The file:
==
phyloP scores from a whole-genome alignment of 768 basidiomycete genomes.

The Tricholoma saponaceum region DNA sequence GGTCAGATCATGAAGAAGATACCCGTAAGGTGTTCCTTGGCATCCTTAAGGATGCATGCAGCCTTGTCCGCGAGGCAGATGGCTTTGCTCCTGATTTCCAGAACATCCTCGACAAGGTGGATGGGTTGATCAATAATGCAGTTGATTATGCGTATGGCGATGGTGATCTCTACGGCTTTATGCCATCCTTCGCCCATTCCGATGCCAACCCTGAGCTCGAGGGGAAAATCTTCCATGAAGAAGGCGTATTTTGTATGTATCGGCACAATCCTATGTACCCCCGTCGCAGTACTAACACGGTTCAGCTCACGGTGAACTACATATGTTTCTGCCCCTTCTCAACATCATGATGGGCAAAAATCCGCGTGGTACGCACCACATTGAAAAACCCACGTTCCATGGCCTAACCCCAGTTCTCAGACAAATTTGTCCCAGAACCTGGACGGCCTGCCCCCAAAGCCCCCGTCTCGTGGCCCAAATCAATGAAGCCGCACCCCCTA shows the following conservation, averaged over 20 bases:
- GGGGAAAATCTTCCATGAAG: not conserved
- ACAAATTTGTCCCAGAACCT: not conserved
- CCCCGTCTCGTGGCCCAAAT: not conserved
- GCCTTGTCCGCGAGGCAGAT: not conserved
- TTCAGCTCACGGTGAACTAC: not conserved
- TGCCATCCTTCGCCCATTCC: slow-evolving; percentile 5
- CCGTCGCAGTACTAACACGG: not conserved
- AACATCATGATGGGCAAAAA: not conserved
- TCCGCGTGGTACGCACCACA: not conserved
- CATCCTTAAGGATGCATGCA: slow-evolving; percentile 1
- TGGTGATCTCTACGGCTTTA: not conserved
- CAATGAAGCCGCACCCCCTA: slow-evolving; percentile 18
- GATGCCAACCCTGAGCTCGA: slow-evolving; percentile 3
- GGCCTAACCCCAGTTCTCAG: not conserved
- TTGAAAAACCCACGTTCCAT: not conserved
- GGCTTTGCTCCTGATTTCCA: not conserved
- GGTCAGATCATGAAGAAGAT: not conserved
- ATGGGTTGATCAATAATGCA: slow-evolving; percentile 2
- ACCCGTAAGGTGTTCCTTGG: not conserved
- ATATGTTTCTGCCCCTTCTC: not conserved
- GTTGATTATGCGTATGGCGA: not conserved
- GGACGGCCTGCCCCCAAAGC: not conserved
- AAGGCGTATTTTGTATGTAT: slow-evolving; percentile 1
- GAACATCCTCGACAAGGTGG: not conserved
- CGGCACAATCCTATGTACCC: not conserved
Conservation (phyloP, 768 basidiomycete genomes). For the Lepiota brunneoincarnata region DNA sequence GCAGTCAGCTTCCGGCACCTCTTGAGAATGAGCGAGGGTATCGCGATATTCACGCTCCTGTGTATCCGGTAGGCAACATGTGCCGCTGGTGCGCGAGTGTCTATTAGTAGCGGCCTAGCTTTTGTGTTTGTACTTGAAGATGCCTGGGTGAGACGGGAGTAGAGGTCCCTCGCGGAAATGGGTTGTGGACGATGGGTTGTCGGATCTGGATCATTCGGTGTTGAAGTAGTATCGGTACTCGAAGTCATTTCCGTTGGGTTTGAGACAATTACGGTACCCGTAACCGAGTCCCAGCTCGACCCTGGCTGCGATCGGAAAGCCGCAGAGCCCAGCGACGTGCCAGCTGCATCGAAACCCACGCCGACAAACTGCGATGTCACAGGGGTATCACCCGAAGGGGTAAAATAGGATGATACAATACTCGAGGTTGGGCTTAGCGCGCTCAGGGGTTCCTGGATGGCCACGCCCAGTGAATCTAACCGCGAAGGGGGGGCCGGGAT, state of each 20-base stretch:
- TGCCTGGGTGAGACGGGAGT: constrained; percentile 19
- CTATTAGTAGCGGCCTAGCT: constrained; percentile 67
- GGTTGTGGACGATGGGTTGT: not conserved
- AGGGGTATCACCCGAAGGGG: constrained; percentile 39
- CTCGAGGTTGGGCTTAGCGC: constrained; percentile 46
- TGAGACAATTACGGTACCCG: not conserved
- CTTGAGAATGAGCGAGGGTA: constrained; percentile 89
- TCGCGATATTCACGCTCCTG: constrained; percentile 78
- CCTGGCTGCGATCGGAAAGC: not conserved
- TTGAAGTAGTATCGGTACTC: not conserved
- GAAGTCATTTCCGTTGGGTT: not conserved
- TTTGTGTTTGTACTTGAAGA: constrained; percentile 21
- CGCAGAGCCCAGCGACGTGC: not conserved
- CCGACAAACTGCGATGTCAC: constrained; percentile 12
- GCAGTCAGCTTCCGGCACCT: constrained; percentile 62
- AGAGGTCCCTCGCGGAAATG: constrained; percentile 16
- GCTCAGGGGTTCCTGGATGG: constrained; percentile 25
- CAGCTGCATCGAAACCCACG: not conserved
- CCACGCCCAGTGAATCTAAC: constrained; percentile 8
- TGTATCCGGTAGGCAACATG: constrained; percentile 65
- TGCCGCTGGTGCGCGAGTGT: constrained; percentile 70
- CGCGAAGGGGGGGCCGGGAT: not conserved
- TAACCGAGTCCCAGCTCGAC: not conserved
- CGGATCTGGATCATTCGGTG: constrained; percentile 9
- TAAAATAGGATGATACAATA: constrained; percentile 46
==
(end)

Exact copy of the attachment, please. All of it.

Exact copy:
phyloP scores from a whole-genome alignment of 768 basidiomycete genomes.

The Tricholoma saponaceum region DNA sequence GGTCAGATCATGAAGAAGATACCCGTAAGGTGTTCCTTGGCATCCTTAAGGATGCATGCAGCCTTGTCCGCGAGGCAGATGGCTTTGCTCCTGATTTCCAGAACATCCTCGACAAGGTGGATGGGTTGATCAATAATGCAGTTGATTATGCGTATGGCGATGGTGATCTCTACGGCTTTATGCCATCCTTCGCCCATTCCGATGCCAACCCTGAGCTCGAGGGGAAAATCTTCCATGAAGAAGGCGTATTTTGTATGTATCGGCACAATCCTATGTACCCCCGTCGCAGTACTAACACGGTTCAGCTCACGGTGAACTACATATGTTTCTGCCCCTTCTCAACATCATGATGGGCAAAAATCCGCGTGGTACGCACCACATTGAAAAACCCACGTTCCATGGCCTAACCCCAGTTCTCAGACAAATTTGTCCCAGAACCTGGACGGCCTGCCCCCAAAGCCCCCGTCTCGTGGCCCAAATCAATGAAGCCGCACCCCCTA shows the following conservation, averaged over 20 bases:
- GGGGAAAATCTTCCATGAAG: not conserved
- ACAAATTTGTCCCAGAACCT: not conserved
- CCCCGTCTCGTGGCCCAAAT: not conserved
- GCCTTGTCCGCGAGGCAGAT: not conserved
- TTCAGCTCACGGTGAACTAC: not conserved
- TGCCATCCTTCGCCCATTCC: slow-evolving; percentile 5
- CCGTCGCAGTACTAACACGG: not conserved
- AACATCATGATGGGCAAAAA: not conserved
- TCCGCGTGGTACGCACCACA: not conserved
- CATCCTTAAGGATGCATGCA: slow-evolving; percentile 1
- TGGTGATCTCTACGGCTTTA: not conserved
- CAATGAAGCCGCACCCCCTA: slow-evolving; percentile 18
- GATGCCAACCCTGAGCTCGA: slow-evolving; percentile 3
- GGCCTAACCCCAGTTCTCAG: not conserved
- TTGAAAAACCCACGTTCCAT: not conserved
- GGCTTTGCTCCTGATTTCCA: not conserved
- GGTCAGATCATGAAGAAGAT: not conserved
- ATGGGTTGATCAATAATGCA: slow-evolving; percentile 2
- ACCCGTAAGGTGTTCCTTGG: not conserved
- ATATGTTTCTGCCCCTTCTC: not conserved
- GTTGATTATGCGTATGGCGA: not conserved
- GGACGGCCTGCCCCCAAAGC: not conserved
- AAGGCGTATTTTGTATGTAT: slow-evolving; percentile 1
- GAACATCCTCGACAAGGTGG: not conserved
- CGGCACAATCCTATGTACCC: not conserved
Conservation (phyloP, 768 basidiomycete genomes). For the Lepiota brunneoincarnata region DNA sequence GCAGTCAGCTTCCGGCACCTCTTGAGAATGAGCGAGGGTATCGCGATATTCACGCTCCTGTGTATCCGGTAGGCAACATGTGCCGCTGGTGCGCGAGTGTCTATTAGTAGCGGCCTAGCTTTTGTGTTTGTACTTGAAGATGCCTGGGTGAGACGGGAGTAGAGGTCCCTCGCGGAAATGGGTTGTGGACGATGGGTTGTCGGATCTGGATCATTCGGTGTTGAAGTAGTATCGGTACTCGAAGTCATTTCCGTTGGGTTTGAGACAATTACGGTACCCGTAACCGAGTCCCAGCTCGACCCTGGCTGCGATCGGAAAGCCGCAGAGCCCAGCGACGTGCCAGCTGCATCGAAACCCACGCCGACAAACTGCGATGTCACAGGGGTATCACCCGAAGGGGTAAAATAGGATGATACAATACTCGAGGTTGGGCTTAGCGCGCTCAGGGGTTCCTGGATGGCCACGCCCAGTGAATCTAACCGCGAAGGGGGGGCCGGGAT, state of each 20-base stretch:
- TGCCTGGGTGAGACGGGAGT: constrained; percentile 19
- CTATTAGTAGCGGCCTAGCT: constrained; percentile 67
- GGTTGTGGACGATGGGTTGT: not conserved
- AGGGGTATCACCCGAAGGGG: constrained; percentile 39
- CTCGAGGTTGGGCTTAGCGC: constrained; percentile 46
- TGAGACAATTACGGTACCCG: not conserved
- CTTGAGAATGAGCGAGGGTA: constrained; percentile 89
- TCGCGATATTCACGCTCCTG: constrained; percentile 78
- CCTGGCTGCGATCGGAAAGC: not conserved
- TTGAAGTAGTATCGGTACTC: not conserved
- GAAGTCATTTCCGTTGGGTT: not conserved
- TTTGTGTTTGTACTTGAAGA: constrained; percentile 21
- CGCAGAGCCCAGCGACGTGC: not conserved
- CCGACAAACTGCGATGTCAC: constrained; percentile 12
- GCAGTCAGCTTCCGGCACCT: constrained; percentile 62
- AGAGGTCCCTCGCGGAAATG: constrained; percentile 16
- GCTCAGGGGTTCCTGGATGG: constrained; percentile 25
- CAGCTGCATCGAAACCCACG: not conserved
- CCACGCCCAGTGAATCTAAC: constrained; percentile 8
- TGTATCCGGTAGGCAACATG: constrained; percentile 65
- TGCCGCTGGTGCGCGAGTGT: constrained; percentile 70
- CGCGAAGGGGGGGCCGGGAT: not conserved
- TAACCGAGTCCCAGCTCGAC: not conserved
- CGGATCTGGATCATTCGGTG: constrained; percentile 9
- TAAAATAGGATGATACAATA: constrained; percentile 46